“Nicole and I are both stay-at-home mums. We wanted to do something together that allowed us to work around our children.

“We ran a trial over Valentine’s Day with Trade Aid chocolate, homemade body scrubs, bath salts and soy candles, plus crystals for love like rose quartz,” says Karla.

“As an example, we also personalised one of the packs with a bracelet that had the woman’s son’s name on it.”

Feedback showed two relationships resulted out of the Valentine’s Day packs — a huge confidence boost for the Hogan sisters.

“After the trial we found we plateaued and did not know how to move forward business-wise,” says Nicole.

“That is why PopUp has been so awesome. The content is relevant and it is helping us lay the foundation for a successful business.”

Other products on display at the tradeshow include glamping (glamour-camping), mobile engineering, yoga services, spray tattoo artistry, life coaching, real estate, videography and digital gaming.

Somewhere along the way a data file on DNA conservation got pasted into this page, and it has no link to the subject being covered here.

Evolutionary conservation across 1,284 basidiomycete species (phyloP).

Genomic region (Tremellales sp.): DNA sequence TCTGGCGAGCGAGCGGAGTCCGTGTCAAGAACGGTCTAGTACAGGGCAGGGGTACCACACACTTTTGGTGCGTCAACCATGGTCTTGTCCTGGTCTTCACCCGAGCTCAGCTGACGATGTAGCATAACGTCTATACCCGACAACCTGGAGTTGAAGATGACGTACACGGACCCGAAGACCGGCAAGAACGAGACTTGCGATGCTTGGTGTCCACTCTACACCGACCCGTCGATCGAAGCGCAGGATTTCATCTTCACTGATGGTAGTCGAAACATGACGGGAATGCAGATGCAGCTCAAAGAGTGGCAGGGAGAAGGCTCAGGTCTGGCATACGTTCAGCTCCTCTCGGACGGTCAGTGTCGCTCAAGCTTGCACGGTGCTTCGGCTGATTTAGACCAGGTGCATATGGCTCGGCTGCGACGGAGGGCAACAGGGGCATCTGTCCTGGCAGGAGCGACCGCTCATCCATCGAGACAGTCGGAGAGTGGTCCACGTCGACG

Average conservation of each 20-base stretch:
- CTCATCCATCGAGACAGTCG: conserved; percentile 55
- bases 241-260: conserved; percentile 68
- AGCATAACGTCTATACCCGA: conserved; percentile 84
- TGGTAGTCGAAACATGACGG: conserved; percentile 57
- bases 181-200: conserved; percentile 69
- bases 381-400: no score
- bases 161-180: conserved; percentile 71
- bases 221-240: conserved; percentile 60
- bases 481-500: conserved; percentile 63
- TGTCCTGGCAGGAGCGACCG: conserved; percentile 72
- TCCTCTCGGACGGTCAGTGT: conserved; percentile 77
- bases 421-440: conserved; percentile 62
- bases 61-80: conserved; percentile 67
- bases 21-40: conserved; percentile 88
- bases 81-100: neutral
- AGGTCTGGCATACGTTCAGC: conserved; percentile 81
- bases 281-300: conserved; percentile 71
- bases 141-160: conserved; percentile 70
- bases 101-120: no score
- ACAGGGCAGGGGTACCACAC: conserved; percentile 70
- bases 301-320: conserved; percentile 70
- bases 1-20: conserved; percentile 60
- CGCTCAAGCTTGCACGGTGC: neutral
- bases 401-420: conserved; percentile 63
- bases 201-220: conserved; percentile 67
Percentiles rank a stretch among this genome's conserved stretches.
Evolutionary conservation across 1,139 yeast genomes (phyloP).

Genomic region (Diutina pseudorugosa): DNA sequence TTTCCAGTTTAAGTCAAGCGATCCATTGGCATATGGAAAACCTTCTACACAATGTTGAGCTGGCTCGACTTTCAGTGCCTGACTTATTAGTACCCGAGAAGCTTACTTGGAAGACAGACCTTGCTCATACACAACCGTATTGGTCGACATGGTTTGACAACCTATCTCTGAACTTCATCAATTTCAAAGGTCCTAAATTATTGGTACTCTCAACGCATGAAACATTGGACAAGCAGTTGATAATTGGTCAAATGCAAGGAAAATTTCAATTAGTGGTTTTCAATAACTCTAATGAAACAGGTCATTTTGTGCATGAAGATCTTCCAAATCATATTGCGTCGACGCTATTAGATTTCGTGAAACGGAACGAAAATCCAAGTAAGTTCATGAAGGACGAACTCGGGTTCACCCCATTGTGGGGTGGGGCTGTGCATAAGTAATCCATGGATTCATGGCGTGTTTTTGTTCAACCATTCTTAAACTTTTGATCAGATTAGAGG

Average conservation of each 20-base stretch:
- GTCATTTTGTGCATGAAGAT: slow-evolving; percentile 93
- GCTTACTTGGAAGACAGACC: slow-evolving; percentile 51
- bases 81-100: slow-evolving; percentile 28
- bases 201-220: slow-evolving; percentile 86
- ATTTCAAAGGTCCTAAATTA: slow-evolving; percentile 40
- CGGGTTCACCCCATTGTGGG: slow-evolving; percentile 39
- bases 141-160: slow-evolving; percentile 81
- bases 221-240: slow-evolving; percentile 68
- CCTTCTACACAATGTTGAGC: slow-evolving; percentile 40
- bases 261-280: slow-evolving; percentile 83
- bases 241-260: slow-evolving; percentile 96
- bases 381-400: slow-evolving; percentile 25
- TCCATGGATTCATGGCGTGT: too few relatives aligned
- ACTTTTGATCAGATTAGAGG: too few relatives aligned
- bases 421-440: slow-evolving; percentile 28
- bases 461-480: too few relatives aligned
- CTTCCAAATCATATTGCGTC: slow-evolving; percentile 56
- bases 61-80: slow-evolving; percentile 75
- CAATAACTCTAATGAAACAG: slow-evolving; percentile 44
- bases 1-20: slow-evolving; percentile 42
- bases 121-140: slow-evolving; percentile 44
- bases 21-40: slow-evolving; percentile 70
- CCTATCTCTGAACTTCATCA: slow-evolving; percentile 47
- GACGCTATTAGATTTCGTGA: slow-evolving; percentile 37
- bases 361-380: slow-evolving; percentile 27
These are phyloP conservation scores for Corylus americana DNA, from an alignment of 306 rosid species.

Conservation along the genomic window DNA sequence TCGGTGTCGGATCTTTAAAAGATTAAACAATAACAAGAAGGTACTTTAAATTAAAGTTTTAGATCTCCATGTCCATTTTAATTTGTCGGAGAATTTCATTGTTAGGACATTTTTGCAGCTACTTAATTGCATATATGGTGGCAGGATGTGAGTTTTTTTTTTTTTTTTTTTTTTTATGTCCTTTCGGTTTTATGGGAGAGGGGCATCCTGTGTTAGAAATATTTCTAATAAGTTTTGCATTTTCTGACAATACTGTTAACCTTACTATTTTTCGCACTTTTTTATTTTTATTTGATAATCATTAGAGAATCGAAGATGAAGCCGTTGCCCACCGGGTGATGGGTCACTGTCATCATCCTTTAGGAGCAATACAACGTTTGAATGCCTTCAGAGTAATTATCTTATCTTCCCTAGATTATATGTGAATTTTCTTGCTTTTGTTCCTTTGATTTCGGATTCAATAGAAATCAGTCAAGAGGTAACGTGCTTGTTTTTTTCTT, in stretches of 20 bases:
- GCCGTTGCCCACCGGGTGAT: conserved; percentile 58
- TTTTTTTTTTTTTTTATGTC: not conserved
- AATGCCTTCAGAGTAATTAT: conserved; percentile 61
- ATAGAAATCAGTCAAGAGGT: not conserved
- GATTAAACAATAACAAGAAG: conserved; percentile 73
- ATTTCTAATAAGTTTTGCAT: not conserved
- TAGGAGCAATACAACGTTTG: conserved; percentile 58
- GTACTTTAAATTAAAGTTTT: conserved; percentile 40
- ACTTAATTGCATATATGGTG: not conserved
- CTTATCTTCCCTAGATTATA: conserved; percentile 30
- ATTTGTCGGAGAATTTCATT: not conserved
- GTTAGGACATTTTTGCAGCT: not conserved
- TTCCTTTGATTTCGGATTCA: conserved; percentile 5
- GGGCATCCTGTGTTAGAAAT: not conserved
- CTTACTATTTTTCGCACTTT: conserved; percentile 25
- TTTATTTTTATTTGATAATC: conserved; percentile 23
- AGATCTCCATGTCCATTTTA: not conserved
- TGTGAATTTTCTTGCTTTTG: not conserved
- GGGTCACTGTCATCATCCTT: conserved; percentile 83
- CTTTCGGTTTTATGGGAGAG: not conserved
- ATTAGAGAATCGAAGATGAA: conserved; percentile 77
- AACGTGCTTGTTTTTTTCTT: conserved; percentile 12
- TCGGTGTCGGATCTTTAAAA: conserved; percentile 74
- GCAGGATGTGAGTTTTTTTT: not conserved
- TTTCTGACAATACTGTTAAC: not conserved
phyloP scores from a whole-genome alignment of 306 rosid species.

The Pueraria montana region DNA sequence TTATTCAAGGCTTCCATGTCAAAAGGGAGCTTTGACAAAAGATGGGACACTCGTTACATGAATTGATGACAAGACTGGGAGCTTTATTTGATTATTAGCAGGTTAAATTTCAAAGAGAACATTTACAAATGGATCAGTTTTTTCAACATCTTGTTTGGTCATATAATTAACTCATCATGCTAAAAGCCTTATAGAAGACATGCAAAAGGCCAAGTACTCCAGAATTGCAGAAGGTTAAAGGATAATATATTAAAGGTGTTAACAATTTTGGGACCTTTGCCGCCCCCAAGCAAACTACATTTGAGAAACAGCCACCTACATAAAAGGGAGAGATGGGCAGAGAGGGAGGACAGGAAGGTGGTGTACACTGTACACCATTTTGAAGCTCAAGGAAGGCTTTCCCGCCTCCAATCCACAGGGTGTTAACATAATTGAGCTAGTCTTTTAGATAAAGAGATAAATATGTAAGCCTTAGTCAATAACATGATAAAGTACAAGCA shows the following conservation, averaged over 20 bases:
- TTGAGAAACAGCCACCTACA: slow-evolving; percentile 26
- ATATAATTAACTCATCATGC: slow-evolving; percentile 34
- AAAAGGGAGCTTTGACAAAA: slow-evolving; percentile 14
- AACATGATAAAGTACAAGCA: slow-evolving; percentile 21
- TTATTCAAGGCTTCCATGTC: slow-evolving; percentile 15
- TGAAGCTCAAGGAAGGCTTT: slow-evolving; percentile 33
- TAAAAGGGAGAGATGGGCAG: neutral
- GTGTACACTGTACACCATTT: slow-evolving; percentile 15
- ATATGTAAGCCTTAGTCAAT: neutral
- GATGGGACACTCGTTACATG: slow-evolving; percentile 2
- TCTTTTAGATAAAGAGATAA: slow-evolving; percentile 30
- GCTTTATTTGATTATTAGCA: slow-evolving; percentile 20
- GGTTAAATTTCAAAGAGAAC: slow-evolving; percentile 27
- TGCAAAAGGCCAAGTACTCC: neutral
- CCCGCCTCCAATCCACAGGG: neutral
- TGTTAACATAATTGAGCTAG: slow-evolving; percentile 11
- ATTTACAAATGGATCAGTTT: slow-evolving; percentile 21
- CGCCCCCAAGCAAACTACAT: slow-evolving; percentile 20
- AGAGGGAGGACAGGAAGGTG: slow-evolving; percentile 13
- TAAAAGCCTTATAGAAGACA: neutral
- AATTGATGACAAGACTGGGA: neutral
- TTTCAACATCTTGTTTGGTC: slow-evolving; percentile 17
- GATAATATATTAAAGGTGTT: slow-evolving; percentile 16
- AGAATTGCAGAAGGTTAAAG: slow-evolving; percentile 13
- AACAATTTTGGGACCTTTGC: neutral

Just under 80 registrations were received for the Gisborne school.

A mix of full-time employed, 21 percent, part-time employed, 15 percent, self-employed, 40 percent, students, eight percent and unemployed, 17 percent, will attend. Maori representation is strong, at 52 percent.

The statistics are promising, says Activate Tairawhiti Business Growth Advisor Tui Babbington.

“That 50 percent Maori figure reflects our wider community make-up. This is important because it tells us we are catering to the whole community.

“As the region’s economic development agency, these figures are fantastic because it shows this course is both strengthening existing businesses and building new businesses, and opportunities for those who are part-time or unemployed.

Activate Tairawhiti is the chief sponsor of PopUp Business School which, along with co-sponsors Te Puni Kokiri, Xero and the Ministry of Social Development, ensured the school was free to attend.

General manager economic development Steve Breen says there will be something for everyone at the show.

“This is a brilliant opportunity to see what budding businesses are popping up in our region, I would wholeheartedly encourage the public and industry to attend.”